Dear Anthony, thanks again. I started to dig bit deeper now.

    The silver mount has hallmarks on it. An anchor, a lion passant & alphabet "g" in a lower case.

    Taking into account of all these three markings (can these markings alone be taken into account to de-code?), " The anchor was adopted as the assay office mark by Birmingham "

    Link - https://www.silvermakersmarks.co.uk/...irmingham.html -- this link has a tabular column stating that the markings in this order -



    belongs to 1906 year. I hope that I am tying to de-code these markings the right way.

    Still searching for more info, as the silversmiths initials "A.W " in a inverted semi-circle, I am not able to find information regarding this. There are "A.W" in a sheild or in an oval or in an rectangle but, not in a inverted semi-circle.

    Going only by the hallmarks, brings me to 1906 yr, that said, where there made new additions to the pipe or replacements with silver mounts.

    I apologize, I should have posted these hallmarks long before itself.

    Still searching ...
    Last edited by Briar№8; 05-23-2018 at 20:04.
    Best regards,
    Arvind.



  9. #9
    Moderator Brooklin Bill's Avatar
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    To be honest I thought it had already been repaired with that silver band. I have never seen one that thick and I don't think it was by design as the carver would want the meerschaum and the amber to be the dressing.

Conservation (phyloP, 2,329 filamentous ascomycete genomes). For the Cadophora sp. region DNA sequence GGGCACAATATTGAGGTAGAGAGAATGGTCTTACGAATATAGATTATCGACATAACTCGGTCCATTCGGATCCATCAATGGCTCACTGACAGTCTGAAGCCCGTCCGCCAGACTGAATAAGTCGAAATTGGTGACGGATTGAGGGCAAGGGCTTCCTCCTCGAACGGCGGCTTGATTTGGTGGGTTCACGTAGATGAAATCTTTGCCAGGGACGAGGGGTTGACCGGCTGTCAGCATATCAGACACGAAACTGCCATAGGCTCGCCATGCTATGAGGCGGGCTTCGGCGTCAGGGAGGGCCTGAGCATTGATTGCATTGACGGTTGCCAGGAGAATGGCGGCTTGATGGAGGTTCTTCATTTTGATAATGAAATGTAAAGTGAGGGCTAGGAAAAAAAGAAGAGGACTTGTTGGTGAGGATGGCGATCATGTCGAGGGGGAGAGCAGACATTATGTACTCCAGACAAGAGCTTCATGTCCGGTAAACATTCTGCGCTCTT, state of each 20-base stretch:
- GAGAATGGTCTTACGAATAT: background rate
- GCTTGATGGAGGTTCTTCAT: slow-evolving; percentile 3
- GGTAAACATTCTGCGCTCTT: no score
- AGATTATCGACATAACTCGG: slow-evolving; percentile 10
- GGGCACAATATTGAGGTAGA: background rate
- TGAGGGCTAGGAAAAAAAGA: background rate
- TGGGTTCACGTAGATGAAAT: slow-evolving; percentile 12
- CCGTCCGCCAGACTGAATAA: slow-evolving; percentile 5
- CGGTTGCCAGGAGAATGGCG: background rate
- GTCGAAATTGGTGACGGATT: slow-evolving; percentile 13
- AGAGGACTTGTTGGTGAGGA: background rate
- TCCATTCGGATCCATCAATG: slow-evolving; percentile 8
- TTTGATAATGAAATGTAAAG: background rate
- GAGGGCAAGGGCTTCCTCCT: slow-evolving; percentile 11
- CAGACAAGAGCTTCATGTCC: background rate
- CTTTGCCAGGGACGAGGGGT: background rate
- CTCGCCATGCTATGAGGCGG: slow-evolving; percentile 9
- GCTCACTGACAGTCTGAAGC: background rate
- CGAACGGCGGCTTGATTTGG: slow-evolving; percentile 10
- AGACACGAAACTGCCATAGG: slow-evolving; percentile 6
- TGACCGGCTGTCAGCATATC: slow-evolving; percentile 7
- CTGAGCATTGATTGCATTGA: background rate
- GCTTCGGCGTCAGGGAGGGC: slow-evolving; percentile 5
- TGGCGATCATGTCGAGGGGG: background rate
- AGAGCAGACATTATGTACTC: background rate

"The box with the least amount of matches makes the most noise." MWB

  10. #10
    PSU Member Piffyr's Avatar
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    Quote Originally Posted by Brooklin Bill View Post
    To be honest I thought it had already been repaired with that silver band. I have never seen one that thick and I don't think it was by design as the carver would want the meerschaum and the amber to be the dressing.
    It's the hallmarks on the silver that make me question it at all, Bill. I've seen hallmarked silver repair work before, but it's rather rare. If the band were of a more common size, I wouldn't think anything about it. The repairman could have a box of them in the shop, but a piece that long looks like custom work to me. To have it assayed would suggest that it was a rather high-end repair at the time.